Former U.S. Rep. Allen West, a staunchly conservative Republican who represented a Florida district for one term, recently sent a tweet that resurrected one of the themes used by Mitt Romney and others during the 2012 presidential campaign — the idea that there are makers and takers in America.
Here's what West tweeted: "More Americans receive food aid than work in private sector. 'Fundamental transformation?' Nope, nation destruction."
The tweet linked to an article in the conservative website CNSNews that provided data to support his claim. The CNSNews article cited a report by the inspector general of the Agriculture Department, which operates most federal food-assistance programs, as well as employment data from the federal Bureau of Labor Statistics.
The inspector general's report said that Food and Nutrition Service "estimates that a total of 101 million people currently participate in at least one of its programs."
The CNSNews article compared this figure to BLS data showing that there were "97,180,000 full-time private-sector workers in 2012."
However, we see a number of problems with this comparison, and how West framed it.
We looked at the BLS figures for April 2013 so we could match them to the most recent available figures for participation in food-assistance programs, which are from that month.
According to BLS, 113.6 million Americans had a private-sector job during April 2013. That's more than the 101 million figure for food assistance.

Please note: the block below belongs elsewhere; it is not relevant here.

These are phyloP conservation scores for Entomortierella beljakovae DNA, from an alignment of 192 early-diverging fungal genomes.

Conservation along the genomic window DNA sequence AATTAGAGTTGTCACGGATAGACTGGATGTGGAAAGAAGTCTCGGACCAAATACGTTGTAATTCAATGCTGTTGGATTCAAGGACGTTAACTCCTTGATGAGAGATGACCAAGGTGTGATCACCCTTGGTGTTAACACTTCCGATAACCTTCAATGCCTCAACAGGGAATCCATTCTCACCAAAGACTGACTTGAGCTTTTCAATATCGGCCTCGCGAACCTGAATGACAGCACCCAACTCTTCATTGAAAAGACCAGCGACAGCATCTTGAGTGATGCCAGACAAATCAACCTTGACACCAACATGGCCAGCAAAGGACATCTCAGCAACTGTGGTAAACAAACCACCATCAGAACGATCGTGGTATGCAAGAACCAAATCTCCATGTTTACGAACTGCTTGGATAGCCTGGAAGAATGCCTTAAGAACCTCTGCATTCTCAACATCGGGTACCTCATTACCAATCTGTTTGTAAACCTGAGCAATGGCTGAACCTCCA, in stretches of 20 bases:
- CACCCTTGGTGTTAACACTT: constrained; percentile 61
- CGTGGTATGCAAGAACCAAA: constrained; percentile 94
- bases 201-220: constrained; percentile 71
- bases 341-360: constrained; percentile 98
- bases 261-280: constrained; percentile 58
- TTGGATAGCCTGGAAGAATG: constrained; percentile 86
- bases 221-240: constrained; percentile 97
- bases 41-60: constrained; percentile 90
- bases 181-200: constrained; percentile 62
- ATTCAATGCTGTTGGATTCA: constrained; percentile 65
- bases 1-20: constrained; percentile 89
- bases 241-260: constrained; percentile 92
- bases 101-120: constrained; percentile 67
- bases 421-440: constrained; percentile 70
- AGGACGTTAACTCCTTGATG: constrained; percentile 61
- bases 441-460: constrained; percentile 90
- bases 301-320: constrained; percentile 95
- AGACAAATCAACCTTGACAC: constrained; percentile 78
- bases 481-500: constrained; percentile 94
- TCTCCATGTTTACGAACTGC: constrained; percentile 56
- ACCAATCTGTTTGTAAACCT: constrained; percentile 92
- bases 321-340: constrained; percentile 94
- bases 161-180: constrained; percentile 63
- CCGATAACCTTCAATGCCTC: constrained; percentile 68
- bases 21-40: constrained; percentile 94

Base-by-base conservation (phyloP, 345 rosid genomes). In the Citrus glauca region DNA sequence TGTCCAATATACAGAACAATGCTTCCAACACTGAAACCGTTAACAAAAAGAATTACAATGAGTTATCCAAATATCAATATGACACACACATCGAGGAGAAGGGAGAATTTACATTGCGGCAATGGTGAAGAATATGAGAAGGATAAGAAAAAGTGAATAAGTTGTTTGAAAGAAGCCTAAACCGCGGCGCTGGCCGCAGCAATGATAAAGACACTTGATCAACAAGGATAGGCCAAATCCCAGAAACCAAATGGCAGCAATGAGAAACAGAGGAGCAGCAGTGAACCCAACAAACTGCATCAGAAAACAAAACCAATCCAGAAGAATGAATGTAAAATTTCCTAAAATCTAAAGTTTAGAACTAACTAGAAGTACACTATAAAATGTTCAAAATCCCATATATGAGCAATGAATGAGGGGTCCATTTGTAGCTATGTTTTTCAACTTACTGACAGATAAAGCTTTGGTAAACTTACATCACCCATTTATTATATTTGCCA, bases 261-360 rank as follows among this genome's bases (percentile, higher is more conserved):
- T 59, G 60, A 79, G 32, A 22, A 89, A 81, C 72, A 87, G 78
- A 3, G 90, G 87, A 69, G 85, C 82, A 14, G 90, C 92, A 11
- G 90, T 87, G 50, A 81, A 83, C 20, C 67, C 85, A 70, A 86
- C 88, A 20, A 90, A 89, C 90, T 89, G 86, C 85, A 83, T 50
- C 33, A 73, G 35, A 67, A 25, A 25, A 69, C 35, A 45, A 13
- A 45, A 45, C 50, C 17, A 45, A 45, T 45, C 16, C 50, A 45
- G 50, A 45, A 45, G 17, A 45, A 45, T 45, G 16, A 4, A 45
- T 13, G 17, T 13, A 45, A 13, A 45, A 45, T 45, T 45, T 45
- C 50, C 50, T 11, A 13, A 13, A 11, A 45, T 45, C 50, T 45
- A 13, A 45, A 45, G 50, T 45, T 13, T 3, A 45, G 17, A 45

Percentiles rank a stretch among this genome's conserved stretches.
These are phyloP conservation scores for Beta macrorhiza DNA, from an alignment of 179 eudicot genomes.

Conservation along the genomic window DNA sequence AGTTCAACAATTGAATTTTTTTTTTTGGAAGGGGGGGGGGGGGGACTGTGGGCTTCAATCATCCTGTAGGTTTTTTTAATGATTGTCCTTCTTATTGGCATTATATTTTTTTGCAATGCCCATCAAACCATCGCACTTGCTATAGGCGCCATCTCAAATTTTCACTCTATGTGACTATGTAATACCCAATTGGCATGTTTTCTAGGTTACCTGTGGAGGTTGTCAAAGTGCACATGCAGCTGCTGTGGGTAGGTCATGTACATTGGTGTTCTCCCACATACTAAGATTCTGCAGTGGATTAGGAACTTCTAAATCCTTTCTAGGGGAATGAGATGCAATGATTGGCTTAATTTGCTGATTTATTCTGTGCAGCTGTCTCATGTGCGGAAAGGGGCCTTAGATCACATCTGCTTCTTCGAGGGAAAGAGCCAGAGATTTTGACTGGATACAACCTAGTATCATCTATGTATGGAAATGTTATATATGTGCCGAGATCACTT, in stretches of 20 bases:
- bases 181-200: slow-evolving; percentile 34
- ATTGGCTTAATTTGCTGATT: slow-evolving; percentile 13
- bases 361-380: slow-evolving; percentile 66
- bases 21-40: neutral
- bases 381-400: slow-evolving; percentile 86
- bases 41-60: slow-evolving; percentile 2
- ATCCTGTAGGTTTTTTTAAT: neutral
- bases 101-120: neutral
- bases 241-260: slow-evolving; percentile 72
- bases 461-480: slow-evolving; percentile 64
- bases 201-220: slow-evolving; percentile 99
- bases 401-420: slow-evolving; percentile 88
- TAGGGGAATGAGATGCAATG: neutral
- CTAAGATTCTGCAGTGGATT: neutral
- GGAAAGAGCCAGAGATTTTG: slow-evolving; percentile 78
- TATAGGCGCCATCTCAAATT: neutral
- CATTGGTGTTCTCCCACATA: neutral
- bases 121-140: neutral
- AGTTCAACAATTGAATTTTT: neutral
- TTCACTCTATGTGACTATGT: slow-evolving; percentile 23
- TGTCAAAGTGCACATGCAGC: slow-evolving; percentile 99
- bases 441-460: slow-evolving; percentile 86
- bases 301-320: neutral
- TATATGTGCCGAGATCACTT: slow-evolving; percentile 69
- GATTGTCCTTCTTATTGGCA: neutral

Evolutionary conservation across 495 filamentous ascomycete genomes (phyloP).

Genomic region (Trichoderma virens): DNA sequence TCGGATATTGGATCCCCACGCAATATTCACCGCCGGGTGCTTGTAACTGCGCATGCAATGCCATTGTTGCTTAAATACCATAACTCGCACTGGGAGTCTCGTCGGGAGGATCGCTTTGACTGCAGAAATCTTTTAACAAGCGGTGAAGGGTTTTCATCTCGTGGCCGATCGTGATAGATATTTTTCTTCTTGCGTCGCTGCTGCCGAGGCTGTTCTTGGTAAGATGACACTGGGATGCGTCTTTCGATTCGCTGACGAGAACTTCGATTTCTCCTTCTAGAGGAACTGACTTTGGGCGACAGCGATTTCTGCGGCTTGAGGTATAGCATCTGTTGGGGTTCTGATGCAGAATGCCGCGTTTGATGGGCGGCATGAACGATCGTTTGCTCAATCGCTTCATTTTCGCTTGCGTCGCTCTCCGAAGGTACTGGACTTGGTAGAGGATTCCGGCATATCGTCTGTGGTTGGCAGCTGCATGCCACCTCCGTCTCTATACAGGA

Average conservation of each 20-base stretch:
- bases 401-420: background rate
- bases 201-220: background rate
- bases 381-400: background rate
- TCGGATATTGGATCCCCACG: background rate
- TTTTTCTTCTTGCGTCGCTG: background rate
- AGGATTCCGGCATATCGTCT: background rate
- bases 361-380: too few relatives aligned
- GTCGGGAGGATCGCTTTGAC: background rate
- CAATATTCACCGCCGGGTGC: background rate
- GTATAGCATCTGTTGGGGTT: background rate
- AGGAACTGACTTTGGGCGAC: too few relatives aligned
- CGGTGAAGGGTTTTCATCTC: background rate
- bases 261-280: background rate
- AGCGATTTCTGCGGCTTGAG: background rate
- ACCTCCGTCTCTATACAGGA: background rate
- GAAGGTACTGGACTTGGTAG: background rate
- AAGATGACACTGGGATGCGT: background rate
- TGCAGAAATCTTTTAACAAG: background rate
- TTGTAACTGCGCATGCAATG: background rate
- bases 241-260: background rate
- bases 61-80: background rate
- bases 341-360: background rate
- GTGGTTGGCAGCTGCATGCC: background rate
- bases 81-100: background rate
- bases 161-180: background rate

As for the food assistance number, it's likely lower than the 101 million figure West cited.
That's because an individual who qualifies for one program may also qualify for another. It would be odd if at least some fraction of children qualifying for a free or reduced-price school breakfast wouldn't also qualify for a free or reduced-price school lunch, and if some of these same children didn't also qualify for food stamps at home.
In fact, studying overlap was actually the whole purpose of the inspector general's report West cited. It concluded that "the potential for overlap and duplication exists" among the department's nutrition programs.
But participation in all of these categories is counted separately. No steps were taken to avoid double- or triple-counting people who receive more than one type of food assistance when the 101 million figure was calculated, an approach confirmed to PolitiFact by Agriculture Department spokeswoman Jessica Milteer. "Many participants in our programs are eligible to take advantage of more than one nutrition assistance program," she said.
There's one more problem with this claim: The comparison West is making isn't especially enlightening.
The universe of people who could potentially receive food aid is the entire U.S. population. But the universe of people who could potentially hold a private-sector job consists only of those 16 years old and older.
West tweeted that "more Americans receive food aid than work in (the) private sector."
However, the data West used appears to have undercounted the number of people with a private-sector job and overcounted the number of people receiving food aid. In addition, the comparison isn't really apples to apples. We rate the claim False.
This fact-check has been edited for print. Read the full version at PolitiFact.com/Florida.